values around the top and right edges of transitions. This is typical,
quite normal and is referred to as chromatic aberration—caused
when different wavelengths of light are refracted differently as it
goes through a lens or prism during the scanning process.
Applying Foundational Basics
Now let’s examine some sample areas of Obama’s Long Form
Certificate in Acrobat. Again, no need for special image editing
software at this point, just an understanding of what to look for.
Let’s start by mentioning that there is no evidence of chromatic
aberration anywhere in the document—this is not normal and
neither is the white halo surrounding the text—both points
indicates image tampering (more on the halo later).
clearly displays numerous inconsistencies of noise
and aliasing—also indicators of image tampering. A normal
document—scanned and saved as a PDF—would not display these
inconsistencies unless digitally altered and compiled.
It should be noted, that these inconsistencies alone refute the
argument floating around that the layers can be explained by
using OCR (Optical Character Recognition) software. OCR software
would not generate an inconsistency in noise and aliasing. Not to
mention, the ethical implications of using OCR software—which
is to allow for the capability to edit text in a scanned document.
So why would you choose to use OCR software when scanning an
official document that is not intended to be edited or altered?
Figure 6 offers more inconsistency examples as follows:
text versus antialiasing text—notice the bitmap
X checkbox in question d compared to the antialiased X
checkbox in question e—major inconsistency.
Additionally, the checkboxes are slightly different widths and
positioned differently (pixels of checkbox on the bottom-right
overlap line pixels below). It’s almost as if the boxes were
copied and pasted and manually positioned.
letter characters are identical (pixel for pixel), almost like
they were copied and pasted (and then moved into position).
Example, the lowercase “i” in the word Inside is identical to the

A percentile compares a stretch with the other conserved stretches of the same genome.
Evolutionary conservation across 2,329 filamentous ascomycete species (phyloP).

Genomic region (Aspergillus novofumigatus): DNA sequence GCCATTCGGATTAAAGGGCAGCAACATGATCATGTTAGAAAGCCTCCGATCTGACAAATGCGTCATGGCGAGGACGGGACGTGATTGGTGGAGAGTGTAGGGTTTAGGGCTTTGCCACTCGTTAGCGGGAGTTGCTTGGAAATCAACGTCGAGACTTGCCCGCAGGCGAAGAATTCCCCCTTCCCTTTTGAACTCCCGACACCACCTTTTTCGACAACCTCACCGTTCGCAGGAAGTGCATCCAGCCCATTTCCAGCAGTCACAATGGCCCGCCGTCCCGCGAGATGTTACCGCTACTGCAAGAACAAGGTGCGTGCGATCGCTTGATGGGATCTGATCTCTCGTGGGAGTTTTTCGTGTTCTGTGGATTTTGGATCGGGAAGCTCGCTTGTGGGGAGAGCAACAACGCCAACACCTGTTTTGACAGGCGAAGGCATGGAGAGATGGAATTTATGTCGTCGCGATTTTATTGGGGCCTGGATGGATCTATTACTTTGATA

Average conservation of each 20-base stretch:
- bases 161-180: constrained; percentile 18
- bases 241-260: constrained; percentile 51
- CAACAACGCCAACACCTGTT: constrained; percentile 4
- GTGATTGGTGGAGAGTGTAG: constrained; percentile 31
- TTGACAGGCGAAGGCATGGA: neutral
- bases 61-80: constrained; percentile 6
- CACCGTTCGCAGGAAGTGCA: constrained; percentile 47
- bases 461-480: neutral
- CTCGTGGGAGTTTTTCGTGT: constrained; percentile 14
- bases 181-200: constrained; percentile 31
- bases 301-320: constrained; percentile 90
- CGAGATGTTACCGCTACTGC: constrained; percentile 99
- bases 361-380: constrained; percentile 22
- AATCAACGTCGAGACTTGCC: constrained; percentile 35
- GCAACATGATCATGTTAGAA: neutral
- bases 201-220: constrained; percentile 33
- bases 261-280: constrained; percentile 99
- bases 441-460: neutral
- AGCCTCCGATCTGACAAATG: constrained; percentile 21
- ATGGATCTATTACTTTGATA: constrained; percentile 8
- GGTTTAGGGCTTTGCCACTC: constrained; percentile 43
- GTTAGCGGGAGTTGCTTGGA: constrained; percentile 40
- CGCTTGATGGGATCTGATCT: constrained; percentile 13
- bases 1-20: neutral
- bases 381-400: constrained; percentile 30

first “i” in judicial. There are many similar identical instances as
there are dissimilar typesetting examples of different fonts—
both suggesting compilation of a document digitally.
Irregular typesetting spacing which is not consistent with
proportional spacing used by computers or monospacing
used by typewriters in 1961—but is consistent with copy and
pasting and moving letters around. Example: The word “Yes”
which has too much space between “Y” and “e” and not enough
space between “e” and “s”.
Zebest grew up in Baltimore MD, where her parents cultivated her
life-long love of art and graphic design. She spent 26 years as a Navy wife,
traveling around the country with their two children; until settling down in
the Sacramento area in 1990.
Mara has served as co-author on the Inside Photoshop series of books as well
as Photoshop Elements 2.
Mara has served as Technical Editor on numerous books on Photoshop,
Illustrator, Xara, and Microsoft Office series.
Mara also teaches private classes on Adobe InDesign, Illustrator, Photoshop
and Microsoft Office to Goverment Employees and Fortune 500 corporations
|NOTE: Mara Zebest Nathanson is a brave American hero, who stands up against fraud, and for the truth. Keep in mind that she voted for Obama in 2008. She has endured intense internet harassment due to her stance, from anonymous miscreants, to the publishers of her books who consider it negative publicity. She has had to remove herself from social and business networking sites, and get an unlisted number, due to the unfair attacks. She has put a lot on the line to simply speak what she knows to be true, and has in no way profited from the situation. We salute Mara. We salute her for speaking truth to power. Mara Zebest is the best!|
She appeared with Dr. Jerome Corsi at the National Press